Victor’s Watch 8

“Why don’t you try going back to the wardrobe and see if you can see where you went as a child?” Victor’s voice was soft in an effort to calm her down.

Juliet closed her eyes in preparation for the enveloping darkness, on opening them again, the blackness was all around her, she was sitting on the hard wooden base of the wardrobe and her legs felt numb from being still for too long. The soft ticking of the clock was a reassuring anchor in the darkness.

Juliet considered for a moment what it was she was trying to do. It seemed to be that the reason her mind was able to occupy young Juliet’s body was because young Juliet’s mind was elsewhere. That made sense and it made Victor right, she had been able to separate her mind and body from a young age. However it didn’t make any sense that she would be able to see where young Juliet’s mind was and what it was doing. To her, the more important question was what had made her forget all of this?

Before yesterdays heart failure her life, for the past two years, had been one of a settled routine of working, keeping the house tidy, keeping the garden neat, shopping and cooking. The routine had been a comfort and allowed Juliet to feel that normal life was slowly returning. It did strike her, sitting here in the dark, that if the familiar routine of the past few years gave her a feeling of normalcy, what had been her previous routine? Had it been so far removed from what she considered to be normal that she had blocked it all from her memory?

Juliet stood up, swiping a coat out of the way as she stepped out of the cupboard and looked at the clock. Five o’clock meant that she had a short time before young Juliet would be requiring her body back. Juliet walked down the hall and checked on her mother, her body was in its usual position, her mind obviously not there. Juliet realised that she had never spent much time in her mother’s room and she took the opportunity to look around. The annual family photographs were on display on her mother’s dressing table along with a vast selection of out of date beauty creams. Juliet looked at the photographs. The oldest one was of her parent’s marriage, two happy beautiful people with the promise of their whole lives ahead of them. The next photograph, of herself as a baby with both her parents, was carefully posed to show the new addition to the family. The joy on their faces shone out of the photograph. The next five were of Juliet on her own, growing normally Juliet assumed, it was difficult to judge as she was not a parent herself.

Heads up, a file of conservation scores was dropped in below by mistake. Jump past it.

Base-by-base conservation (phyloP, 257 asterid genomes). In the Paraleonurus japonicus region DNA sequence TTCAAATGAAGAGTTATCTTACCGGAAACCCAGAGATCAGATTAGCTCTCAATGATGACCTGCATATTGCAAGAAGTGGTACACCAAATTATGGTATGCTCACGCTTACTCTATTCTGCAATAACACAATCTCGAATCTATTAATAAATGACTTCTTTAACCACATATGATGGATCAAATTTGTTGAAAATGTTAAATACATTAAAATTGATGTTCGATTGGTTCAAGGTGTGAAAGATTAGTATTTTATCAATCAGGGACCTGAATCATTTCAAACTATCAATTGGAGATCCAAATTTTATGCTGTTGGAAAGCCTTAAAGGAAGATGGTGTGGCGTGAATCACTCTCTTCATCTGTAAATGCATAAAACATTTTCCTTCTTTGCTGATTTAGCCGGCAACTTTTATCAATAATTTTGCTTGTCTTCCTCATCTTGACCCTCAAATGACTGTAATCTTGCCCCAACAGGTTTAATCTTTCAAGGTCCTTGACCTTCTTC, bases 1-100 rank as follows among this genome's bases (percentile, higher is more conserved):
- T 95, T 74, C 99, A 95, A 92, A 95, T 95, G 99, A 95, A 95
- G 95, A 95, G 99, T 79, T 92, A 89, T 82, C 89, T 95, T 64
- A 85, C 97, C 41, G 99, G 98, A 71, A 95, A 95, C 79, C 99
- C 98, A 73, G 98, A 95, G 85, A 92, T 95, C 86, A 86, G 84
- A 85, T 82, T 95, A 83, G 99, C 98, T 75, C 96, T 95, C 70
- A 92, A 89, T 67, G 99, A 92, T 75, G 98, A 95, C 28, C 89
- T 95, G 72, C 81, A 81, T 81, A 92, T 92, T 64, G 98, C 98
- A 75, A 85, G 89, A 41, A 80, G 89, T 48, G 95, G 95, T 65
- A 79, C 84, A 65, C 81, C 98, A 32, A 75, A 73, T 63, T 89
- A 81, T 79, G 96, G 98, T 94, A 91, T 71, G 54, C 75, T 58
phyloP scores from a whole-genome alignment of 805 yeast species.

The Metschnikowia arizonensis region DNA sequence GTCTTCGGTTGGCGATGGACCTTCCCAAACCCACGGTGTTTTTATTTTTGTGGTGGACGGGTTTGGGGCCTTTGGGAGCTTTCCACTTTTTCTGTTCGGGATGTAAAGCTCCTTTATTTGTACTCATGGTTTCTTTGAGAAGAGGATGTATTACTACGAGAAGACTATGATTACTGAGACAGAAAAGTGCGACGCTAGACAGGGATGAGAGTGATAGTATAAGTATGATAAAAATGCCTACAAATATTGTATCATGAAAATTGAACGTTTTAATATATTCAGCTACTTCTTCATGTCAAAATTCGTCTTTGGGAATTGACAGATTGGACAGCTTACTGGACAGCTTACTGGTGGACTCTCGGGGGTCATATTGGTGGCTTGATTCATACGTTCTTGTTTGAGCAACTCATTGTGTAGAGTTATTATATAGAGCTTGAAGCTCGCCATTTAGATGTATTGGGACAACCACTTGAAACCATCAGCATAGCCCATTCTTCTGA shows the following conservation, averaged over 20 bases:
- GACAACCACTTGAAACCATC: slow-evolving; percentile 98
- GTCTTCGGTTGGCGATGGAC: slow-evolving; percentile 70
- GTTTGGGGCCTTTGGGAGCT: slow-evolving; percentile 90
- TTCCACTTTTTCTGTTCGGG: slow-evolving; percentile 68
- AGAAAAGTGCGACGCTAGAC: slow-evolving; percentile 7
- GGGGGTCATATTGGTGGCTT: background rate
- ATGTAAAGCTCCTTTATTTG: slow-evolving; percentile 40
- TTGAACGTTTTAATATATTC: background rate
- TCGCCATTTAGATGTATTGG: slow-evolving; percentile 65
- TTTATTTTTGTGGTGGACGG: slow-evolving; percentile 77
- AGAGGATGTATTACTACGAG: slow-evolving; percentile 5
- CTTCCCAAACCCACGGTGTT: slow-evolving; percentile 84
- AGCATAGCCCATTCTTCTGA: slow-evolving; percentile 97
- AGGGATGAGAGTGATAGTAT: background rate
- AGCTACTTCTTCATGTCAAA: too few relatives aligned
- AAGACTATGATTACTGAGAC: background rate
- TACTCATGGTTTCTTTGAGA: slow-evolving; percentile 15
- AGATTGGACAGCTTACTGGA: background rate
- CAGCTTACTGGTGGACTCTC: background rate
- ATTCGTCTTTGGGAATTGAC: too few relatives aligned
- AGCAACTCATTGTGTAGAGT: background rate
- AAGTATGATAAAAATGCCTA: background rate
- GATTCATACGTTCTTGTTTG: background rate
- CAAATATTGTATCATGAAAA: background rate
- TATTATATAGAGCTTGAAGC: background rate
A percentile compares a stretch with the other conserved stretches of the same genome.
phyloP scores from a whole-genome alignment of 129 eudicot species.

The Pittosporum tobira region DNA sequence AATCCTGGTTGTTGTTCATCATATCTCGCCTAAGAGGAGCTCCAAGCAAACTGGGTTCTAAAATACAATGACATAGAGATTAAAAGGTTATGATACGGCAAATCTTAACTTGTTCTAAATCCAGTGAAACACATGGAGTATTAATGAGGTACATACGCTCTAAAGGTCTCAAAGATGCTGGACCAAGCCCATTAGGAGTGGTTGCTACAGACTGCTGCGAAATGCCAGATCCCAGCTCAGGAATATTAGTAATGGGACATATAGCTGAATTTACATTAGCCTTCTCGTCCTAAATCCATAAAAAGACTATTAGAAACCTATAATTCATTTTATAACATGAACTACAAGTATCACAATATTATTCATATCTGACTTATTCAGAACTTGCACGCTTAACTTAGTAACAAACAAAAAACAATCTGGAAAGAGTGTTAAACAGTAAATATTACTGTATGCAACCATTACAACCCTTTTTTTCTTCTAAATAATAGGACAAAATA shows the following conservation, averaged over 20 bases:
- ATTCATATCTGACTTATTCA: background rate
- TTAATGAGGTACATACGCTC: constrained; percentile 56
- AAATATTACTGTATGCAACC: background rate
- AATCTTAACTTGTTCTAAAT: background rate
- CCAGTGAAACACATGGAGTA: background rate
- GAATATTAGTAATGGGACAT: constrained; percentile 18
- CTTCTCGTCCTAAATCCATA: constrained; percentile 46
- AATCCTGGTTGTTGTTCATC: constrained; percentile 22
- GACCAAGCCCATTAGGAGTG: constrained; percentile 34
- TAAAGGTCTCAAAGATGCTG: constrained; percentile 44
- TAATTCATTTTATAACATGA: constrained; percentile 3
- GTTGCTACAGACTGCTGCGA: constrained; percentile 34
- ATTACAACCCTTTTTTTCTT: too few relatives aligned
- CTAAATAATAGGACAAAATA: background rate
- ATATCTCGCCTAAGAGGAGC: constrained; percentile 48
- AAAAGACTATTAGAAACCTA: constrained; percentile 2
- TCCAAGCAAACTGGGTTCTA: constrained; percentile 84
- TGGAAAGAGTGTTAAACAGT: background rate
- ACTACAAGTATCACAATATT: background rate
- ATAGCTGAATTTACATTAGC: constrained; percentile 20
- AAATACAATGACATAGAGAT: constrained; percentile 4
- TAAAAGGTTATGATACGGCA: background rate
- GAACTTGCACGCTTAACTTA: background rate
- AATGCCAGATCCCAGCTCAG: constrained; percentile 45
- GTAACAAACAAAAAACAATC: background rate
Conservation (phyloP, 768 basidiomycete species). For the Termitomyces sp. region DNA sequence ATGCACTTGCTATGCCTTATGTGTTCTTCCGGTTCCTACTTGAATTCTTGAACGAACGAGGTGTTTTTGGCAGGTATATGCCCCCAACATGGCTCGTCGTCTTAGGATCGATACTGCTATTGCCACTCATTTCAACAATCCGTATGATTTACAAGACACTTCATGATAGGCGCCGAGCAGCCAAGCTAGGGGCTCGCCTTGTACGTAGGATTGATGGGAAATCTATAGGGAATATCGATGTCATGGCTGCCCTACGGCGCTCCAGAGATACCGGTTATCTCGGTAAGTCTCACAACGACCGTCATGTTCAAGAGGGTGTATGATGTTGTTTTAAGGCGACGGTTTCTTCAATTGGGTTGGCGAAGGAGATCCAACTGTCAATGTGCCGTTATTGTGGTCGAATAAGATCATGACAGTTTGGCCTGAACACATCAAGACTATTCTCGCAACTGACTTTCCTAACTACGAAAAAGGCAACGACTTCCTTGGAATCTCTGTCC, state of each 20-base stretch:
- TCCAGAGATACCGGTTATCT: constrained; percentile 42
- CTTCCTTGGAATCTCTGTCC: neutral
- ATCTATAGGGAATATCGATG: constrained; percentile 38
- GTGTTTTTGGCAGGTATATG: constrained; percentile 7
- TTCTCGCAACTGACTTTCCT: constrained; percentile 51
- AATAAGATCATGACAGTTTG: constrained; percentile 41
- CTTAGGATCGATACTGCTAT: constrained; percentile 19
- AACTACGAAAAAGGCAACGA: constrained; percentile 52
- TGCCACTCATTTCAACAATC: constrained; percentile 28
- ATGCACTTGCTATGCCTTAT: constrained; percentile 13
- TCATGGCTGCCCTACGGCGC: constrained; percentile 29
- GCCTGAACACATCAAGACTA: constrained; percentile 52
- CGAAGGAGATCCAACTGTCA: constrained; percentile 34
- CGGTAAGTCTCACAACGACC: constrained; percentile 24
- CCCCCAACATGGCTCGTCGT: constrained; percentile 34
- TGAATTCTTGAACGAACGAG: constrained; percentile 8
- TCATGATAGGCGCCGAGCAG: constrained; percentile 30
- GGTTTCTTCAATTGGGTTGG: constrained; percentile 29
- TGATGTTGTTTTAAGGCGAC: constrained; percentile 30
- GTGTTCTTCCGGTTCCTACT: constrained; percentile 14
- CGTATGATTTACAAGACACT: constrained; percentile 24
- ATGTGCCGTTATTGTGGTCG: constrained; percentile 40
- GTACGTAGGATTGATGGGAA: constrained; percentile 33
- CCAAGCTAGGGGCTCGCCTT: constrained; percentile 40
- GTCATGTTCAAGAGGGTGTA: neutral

The next photograph showed Juliet holding a tiny baby wrapped in a blue blanket with her father sitting next to her looking down at them both with undisguised pride. Juliet’s face was lit with excitement at being able to hold the new arrival and she grasped the blanket bundle firmly. Juliet felt some poignancy that her mother was not in the photograph. The rest of the photographs, Juliet counted another ten in total, were of just her, barely changing over the years, but growing thinner, with the expression on her face growing more distant over time. Juliet remembered that her mother had finally stopped having the annual photograph when Juliet was 16. It was sad that Juliet distinctly remembered her mother posing for a photograph each year but clearly she chose not to buy any of the ones that included herself.